The History: In today’s spirits world, brandy is one of those tipples farthest out of the spotlight. And within the brandy family, Calvados, an apple brandy, takes a back seat to most of the others. Originating back in the 1500s in the Normandy region of France, Calvados is made from apples pressed into juice, which is then fermented into cider, distilled and then aged for at least two years in oak. While the personality of each Calvados differs according to brand and bottling, fruit, place of origin, time spent aging and other factors, an overall apple essence flows through all Calvados. It’s usually accompanied by an unfolding array of spice notes that transport you to the depths of the forest. The brandy’s complexity and subtle flavoring caught the attention of Dustin Haarstad, owner of Black Cat (Belltown, 2132 First Ave.), who conducted some experimentation with Calvados-based cocktails during his three-plus years of bartending at Canon, where he was shaking until 2017, and where a number of Calvados choices are offered. One night while at Canon, he created a Calvados drink on the spot for a regular, christening the cocktail “A Rose in the Fall.” After some tweaking, he’s now put that drink on the Black Cat menu.
The Update: A Seattleite who has shaken at snazzy cocktail emporiums and who is a certified spirits professional of the United States Bartenders Guild (among other professional certifications), the amiable Haarstad also digs dive bars, music and literature. Black Cat combines those interests: You’ll find him chatting with patrons about cocktails, spirits, music and Hemingway. A mural painted by local tattoo artists covers one wall (the scene depicts a Sheena-esque woman with a four-eyed sabertooth fighting off zombies). The drinks menu offers approachable sippers, such as A Rose in the Fall, that take dive drinking to another level. Along with the Calvados, this cocktail contains Carpano Bianco vermouth, a light, floral choice with a slight sweetness; and Cardamaro, a rare and less bitter wine-based member of the Italian amaro family of digestifs, crafted using cardoon, blessed thistle and other, secret, botanicals. To round things off, Haarstad brings two very different bitters to the drink: classic aromatic Angostura bitters and the nutty Fee Brothers black walnut bitters. A fresh lemon peel provides the final note.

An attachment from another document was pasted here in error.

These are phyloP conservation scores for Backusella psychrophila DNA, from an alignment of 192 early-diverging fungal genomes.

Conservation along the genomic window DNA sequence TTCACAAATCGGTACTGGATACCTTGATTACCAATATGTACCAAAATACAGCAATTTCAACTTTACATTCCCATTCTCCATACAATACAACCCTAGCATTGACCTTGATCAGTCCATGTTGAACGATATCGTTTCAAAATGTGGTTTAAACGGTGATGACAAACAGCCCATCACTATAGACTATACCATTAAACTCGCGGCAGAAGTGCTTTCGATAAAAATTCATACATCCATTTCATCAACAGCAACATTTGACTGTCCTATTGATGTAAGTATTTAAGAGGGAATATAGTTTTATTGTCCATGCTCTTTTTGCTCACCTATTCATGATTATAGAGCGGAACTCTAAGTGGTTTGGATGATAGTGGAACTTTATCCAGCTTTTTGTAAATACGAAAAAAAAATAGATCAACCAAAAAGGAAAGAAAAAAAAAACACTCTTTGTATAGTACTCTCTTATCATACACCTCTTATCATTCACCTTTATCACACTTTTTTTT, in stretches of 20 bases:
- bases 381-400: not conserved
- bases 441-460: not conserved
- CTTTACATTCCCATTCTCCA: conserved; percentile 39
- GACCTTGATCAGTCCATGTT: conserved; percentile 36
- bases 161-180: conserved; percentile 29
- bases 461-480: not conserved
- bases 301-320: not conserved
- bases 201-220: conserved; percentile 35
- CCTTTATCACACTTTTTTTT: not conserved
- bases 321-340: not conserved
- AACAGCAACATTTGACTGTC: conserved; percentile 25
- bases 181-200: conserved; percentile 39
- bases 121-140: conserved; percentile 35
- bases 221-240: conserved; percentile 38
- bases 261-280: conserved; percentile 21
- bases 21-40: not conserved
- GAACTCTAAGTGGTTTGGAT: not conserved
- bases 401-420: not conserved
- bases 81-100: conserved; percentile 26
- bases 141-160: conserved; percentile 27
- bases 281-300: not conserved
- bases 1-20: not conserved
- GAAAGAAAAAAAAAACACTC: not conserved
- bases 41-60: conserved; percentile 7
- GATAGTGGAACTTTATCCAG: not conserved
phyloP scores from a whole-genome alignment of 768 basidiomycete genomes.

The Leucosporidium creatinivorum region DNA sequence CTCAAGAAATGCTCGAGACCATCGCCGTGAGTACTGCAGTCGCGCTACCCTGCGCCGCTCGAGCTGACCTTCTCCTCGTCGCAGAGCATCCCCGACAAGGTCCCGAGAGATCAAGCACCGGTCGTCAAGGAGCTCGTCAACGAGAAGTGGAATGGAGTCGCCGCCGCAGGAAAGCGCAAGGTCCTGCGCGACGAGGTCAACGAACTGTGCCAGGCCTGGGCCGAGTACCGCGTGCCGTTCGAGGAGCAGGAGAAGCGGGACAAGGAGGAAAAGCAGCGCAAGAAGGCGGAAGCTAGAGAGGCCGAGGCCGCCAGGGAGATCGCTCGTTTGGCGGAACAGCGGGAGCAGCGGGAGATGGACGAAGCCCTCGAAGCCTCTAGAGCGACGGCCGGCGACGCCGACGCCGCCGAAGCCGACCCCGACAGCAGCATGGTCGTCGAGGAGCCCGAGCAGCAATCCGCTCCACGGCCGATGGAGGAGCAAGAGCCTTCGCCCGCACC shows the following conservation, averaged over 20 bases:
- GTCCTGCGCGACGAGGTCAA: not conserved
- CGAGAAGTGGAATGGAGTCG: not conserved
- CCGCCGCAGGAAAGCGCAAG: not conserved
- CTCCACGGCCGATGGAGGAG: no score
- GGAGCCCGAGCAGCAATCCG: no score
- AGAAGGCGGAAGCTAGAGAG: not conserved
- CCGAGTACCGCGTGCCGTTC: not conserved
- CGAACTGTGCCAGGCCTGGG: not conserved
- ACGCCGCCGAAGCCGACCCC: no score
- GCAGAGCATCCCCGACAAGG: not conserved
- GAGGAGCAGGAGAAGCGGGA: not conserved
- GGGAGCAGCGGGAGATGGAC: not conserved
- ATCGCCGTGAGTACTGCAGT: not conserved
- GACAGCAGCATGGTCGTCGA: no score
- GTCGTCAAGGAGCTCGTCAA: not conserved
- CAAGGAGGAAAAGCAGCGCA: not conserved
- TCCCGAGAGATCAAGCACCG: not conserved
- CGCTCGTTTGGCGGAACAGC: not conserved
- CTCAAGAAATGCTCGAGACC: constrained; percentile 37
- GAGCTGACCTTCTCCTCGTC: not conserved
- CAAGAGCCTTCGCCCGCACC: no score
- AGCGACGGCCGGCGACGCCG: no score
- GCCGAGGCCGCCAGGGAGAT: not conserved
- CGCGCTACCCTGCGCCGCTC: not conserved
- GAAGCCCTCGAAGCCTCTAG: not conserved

The Final Taste: A perfect drink for the autumnal season, A Rose in the Fall delivers confident tastes—apple, citrus and spices ranging from cardamom to delicate ginger, with an underlying firmness from the Calvados. Nothing is overpowering. In a way, the drink’s beauty reminds me of fall itself. It doesn’t jump out at you, like summer or winter, but slowly unfolds like the leaves falling to earth. There’s also a romantic side to this story (and a story always makes a cocktail taste better), as Haarstad named this for his girlfriend, Rose.
A Rose in the Fall